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November 03, 2007



Emily, hi, welcome and tnkhas for the note. "If a label like SPD doesn't exist, they will either be labeled with a disorder that they clearly don't have" ha! "Clearly" is an interesting choice of words.

Staci Schoff

I'll be so excited if I can really comment -- test!


"And so I saw another side to his playing sports today. His chance to be free from the irritations and difficulties of his regular life."

How lucky for Scott that you figured this out and are giving him these opportunities that will allow him to thrive.


That's great for Scott have somewhere that he can be so free, and great for you to be able to feel his joy!

Lori at Spinning Yellow


Yea!! You got in!

That is it, what you were saying about the isolated concentration. He has trouble with motor planning and bilateral coordination. For instance, I can't tell him how to do something like take off a shirt. I can't even show him, I have to physically move his body so that he can feel it to learn the appropriate motions.

But chasing a ball? Knocking someone over? That just comes naturally, no thinking involved!


Ok, Lori, let's see if this posting thing works now! ;-)

I totally understand what you are saying about Scott and coorindation. I wonder if it's because he's so much more focused on the game and the bigger picture of that versus the isolated concentration required for the whole "arms up/together while legs go out and apart" of jumping jacks or the precision of Head Shoulders Knees Toes.

I can see Nik being this way in a few years, too. He loves the crashing and falling, the racing maniacally from end to end of the room.

It IS wonderful to see the ones we love full of complete joy in what they are doing. Absolutely. And, hey, sounds like you have ideas for two more posts already! ;-)

Lori at Spinning Yellow

Thanks, Kristen. As soon as I read your comment I realized I should have further explained. B/c he has a high pain tolerance, he can fall down easily and actually likes getting this kind of proprioceptive input. I think this is probably true of certain athletes, like football players. I, on the other hand, have a very low threshold for such physical pain and could never tolerate being pushed and tackled. In this way, his sensory differences actual work to his advantage. You know?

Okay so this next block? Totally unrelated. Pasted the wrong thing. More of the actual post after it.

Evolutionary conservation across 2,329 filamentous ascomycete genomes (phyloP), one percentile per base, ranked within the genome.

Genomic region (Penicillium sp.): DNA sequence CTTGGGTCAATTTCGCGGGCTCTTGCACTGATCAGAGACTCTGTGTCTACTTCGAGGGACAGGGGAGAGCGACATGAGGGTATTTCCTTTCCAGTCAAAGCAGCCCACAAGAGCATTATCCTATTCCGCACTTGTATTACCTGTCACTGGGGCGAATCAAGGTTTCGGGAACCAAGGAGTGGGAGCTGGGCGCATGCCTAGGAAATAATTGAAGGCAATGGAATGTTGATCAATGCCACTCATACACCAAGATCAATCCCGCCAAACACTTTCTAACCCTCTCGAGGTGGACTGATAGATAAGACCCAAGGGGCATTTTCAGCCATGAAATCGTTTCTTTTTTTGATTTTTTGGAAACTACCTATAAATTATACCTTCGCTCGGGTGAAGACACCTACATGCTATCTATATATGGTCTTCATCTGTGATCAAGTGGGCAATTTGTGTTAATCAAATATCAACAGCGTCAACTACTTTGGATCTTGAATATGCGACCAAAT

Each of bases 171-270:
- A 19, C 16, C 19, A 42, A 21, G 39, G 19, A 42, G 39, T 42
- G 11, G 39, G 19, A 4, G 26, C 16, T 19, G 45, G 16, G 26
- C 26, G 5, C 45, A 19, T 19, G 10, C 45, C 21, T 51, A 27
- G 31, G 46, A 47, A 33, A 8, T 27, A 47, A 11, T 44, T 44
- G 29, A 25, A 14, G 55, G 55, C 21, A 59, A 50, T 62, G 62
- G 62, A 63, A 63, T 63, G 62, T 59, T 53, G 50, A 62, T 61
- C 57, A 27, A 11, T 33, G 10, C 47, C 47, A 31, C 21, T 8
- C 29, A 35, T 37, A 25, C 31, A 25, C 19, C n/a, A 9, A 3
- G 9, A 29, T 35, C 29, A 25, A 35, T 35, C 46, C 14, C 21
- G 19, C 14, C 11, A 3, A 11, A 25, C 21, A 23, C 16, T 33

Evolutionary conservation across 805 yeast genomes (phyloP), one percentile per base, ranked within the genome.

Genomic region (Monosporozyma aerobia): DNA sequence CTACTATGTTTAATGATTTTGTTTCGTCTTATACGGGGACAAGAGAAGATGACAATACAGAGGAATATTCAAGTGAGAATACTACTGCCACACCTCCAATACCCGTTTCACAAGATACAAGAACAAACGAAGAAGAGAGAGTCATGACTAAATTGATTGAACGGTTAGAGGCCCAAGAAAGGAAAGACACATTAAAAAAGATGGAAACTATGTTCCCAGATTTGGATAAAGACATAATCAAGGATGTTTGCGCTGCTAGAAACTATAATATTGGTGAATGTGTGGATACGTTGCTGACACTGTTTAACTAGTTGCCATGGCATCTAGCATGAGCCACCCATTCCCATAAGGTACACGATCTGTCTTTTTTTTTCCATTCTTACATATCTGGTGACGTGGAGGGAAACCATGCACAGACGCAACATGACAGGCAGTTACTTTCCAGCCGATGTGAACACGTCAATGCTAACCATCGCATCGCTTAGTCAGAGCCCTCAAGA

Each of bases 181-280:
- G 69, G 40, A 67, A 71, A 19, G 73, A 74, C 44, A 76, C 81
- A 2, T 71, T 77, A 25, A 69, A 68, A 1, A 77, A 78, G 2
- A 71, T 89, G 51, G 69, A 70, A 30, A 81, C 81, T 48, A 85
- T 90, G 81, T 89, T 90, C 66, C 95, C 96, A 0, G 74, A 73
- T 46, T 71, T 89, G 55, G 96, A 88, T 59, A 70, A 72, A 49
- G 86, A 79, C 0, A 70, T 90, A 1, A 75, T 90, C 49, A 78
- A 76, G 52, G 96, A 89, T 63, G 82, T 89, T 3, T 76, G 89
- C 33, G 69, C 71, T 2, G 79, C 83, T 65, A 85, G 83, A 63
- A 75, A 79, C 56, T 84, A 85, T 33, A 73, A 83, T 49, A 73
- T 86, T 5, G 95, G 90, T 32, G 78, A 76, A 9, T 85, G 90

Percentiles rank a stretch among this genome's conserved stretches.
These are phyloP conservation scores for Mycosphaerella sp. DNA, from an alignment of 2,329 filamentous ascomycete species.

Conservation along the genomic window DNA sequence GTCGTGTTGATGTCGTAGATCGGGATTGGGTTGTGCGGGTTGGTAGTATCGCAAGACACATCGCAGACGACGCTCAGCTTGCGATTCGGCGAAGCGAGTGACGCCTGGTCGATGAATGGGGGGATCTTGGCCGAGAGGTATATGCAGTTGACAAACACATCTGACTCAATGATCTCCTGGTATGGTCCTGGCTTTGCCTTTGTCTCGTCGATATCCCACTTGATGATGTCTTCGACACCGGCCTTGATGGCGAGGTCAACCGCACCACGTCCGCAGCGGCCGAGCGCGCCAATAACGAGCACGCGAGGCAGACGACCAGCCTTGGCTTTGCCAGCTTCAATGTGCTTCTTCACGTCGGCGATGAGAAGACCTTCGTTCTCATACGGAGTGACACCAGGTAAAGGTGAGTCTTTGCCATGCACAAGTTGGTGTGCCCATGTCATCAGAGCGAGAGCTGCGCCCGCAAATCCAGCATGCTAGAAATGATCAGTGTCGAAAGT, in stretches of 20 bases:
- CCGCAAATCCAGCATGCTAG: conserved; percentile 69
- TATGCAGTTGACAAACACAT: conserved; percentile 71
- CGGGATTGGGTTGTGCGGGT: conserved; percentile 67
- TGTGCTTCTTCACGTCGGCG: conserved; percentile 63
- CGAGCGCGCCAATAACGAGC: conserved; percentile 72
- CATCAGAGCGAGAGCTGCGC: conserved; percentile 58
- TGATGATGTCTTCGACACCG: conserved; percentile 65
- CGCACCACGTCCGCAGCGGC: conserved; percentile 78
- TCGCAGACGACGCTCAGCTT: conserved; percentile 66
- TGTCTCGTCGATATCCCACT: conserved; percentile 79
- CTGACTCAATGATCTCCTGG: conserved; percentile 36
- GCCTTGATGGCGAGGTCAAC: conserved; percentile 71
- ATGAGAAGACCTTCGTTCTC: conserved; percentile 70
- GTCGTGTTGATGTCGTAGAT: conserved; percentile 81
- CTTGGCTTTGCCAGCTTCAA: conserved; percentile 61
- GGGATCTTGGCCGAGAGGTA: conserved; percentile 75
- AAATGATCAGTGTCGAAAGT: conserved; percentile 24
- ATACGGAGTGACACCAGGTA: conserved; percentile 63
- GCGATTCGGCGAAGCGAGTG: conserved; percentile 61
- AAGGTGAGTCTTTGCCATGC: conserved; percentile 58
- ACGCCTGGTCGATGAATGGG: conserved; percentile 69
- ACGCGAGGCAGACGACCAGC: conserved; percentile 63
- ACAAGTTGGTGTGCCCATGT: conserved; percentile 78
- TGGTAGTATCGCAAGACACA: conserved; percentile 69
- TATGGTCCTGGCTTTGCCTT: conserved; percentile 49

Also, when you see how hard it is for him to coordinate his body to do jumping jacks or to follow along with the motions to a song (think, "head, shoulders, knees and toes") it is actually obvious that there is a glitch in that part of his brain. He is naturally athletic like many of his relatives before him (not me! but almost all others) so you can see where he gets it, but he is not just overall coordinated. Make sense?


I've read in some of your other posts comments you've made about Scott being such a good athlete, but the way you outline it here and tie it into his sensory issues and other challenges--well, first of all, I am SO glad he has this. And yes, it is kind of odd that in light of all this other stuff, his natural ability on the field shines in such a beautiful way.

My son has serious motor planning issues that spill over onto everything he does--soccer included. How wonderful for Scott that his time playing soccer (and baseball) is when he is really able to come into his own. And there are so many parallels you can draw from sports to life and vice versa that I imagine this is going to give you a lot of opportunities to talk Scott through other, more difficult situations.

Great post, Lori! Keep 'em coming...

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